How Barack Obama's 'Buffett' Tax Hurts the Middle Class

Obama's tax proposals almost seem designed to throw the markets into another spectacular decline.

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One thing is certain about class warfare: Wherever it's being fought, whoever is leading the charge, it's the middle class that always loses the war.

The latest case in point is the "Buffett" tax proposed by President Obama and designed, in his words, to "close the loophole" in the present tax system that allows some millionaires to pay a lower average tax rate than you and me. (They still pay substantially more in actual tax dollars, of course, but that's another issue.)

This is the "loophole" that allowed Mitt Romney to pay an average tax of only 14 percent last year. Clearly the Obama White House thinks this will be an effective talking point as they hammer on Romney's wealth and present themselves as champions of the middle class.

[Read the U.S. News debate: Should the 'Buffett Rule' Become Law?]

Let's be clear about what that "loophole" really is. It's the capital gains tax rate. Capital gains taxes are paid on investment income, such as gains from stocks or sales of long-term bonds.

The wealthy often pay an average tax close to this rate because a lot of their income comes from their investments, and many of those investments are in the stock and bond markets.

Guess what. It's probably where a lot of your retirement savings are too.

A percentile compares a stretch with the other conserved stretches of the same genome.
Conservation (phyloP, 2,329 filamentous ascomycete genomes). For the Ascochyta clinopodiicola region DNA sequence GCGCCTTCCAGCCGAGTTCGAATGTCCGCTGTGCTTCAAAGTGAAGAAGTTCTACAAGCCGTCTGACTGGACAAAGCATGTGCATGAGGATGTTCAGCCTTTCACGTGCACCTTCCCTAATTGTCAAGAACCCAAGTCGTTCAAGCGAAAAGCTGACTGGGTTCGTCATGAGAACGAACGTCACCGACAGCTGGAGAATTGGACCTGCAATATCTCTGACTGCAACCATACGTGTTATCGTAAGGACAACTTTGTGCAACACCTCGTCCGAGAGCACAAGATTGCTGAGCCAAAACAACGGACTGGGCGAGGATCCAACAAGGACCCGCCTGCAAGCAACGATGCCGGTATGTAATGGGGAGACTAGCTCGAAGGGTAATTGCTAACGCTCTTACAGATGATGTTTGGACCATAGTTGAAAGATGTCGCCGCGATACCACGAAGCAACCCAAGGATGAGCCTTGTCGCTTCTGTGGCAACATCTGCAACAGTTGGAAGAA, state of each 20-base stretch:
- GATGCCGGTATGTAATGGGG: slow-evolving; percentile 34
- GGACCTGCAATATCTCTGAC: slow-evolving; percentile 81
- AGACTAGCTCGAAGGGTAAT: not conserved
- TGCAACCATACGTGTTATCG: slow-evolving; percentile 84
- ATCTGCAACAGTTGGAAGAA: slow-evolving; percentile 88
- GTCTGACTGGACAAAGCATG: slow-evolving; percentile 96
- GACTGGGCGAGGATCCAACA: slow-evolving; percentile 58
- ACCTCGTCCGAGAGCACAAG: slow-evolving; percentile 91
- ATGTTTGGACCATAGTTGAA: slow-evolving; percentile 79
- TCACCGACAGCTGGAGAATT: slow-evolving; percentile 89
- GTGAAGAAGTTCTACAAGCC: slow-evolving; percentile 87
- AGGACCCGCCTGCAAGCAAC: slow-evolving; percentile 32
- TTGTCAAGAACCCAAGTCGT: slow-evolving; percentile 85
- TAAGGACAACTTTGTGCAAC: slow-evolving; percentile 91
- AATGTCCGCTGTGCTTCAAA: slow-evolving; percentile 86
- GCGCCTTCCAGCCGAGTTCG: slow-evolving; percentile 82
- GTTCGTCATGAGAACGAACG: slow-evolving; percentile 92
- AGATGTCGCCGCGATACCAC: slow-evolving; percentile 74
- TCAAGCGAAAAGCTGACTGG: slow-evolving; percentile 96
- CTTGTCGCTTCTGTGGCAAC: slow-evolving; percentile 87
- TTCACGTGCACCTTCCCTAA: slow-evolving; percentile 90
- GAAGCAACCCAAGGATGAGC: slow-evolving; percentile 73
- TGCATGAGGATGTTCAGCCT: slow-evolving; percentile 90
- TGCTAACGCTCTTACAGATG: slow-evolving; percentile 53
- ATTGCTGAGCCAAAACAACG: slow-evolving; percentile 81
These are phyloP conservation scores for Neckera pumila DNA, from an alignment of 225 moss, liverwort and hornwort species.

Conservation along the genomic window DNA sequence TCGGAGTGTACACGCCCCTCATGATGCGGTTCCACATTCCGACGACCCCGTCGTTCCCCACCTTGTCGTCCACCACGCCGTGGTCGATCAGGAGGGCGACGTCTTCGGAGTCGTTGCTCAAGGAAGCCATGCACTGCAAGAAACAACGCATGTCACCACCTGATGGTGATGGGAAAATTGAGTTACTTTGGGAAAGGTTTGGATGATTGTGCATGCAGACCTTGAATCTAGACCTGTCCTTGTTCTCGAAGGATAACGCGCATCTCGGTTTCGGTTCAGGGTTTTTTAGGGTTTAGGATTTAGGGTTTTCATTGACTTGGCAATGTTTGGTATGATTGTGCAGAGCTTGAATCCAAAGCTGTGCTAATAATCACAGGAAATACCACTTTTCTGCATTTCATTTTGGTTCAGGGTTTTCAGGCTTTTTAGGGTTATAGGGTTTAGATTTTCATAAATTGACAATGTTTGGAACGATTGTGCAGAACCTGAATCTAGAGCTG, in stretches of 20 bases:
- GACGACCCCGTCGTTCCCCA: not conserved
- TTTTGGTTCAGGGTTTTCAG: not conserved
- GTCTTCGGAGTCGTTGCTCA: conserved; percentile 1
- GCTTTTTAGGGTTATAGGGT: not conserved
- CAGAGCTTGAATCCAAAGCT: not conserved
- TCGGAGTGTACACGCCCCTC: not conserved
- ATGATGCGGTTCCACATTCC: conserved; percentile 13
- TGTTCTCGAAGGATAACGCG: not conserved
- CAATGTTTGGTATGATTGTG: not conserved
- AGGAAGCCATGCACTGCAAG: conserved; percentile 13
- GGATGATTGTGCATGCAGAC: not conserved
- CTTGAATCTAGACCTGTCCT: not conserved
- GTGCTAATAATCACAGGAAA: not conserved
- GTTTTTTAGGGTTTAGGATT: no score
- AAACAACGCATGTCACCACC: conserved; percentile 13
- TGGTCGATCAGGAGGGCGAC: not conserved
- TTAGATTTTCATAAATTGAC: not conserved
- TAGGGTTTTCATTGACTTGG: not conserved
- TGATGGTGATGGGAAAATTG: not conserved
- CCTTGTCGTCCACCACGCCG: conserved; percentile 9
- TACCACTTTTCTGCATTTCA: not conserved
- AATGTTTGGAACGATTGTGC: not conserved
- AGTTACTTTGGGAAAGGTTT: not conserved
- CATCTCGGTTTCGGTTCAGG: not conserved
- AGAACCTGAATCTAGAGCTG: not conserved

Of course, unless you have a million dollars in taxable income, the Buffett tax won't apply to you directly. But it will affect the value of your Individual Retirement Arrangements and 401(k)s, and not in a positive direction.

[See a collection of political cartoons on the economy.]

The markets rise and fall according to supply and demand. The more people  who are buying in, the more stocks rise. Conversely, the more people who withdraw their money to put somewhere else, the more stocks will fall.

It's an economic axiom that the more you tax something, the less you'll have of it.

The left sometimes denies this, because they want to pretend that they can raise taxes indefinitely and it won't affect people's economic behavior in counterproductive ways—i.e. cause them to work less or, in this case, invest less.

But of course hikes in cigarette taxes are supported by liberals based on the assumption that a higher price will influence people's behavior, i.e. cause them to smoke less.

[Joseph Mason: The Other Buffett Rules]

If we tax millionaires more on their investments in the markets—the same markets where your and my investments are, not to mention most corporate and state government pension plans—there will be less investment in the markets. That means lower stock prices and less money in your retirement portfolio.

And Obama's Buffett tax is only one of the battle-axes he's wielding against your savings.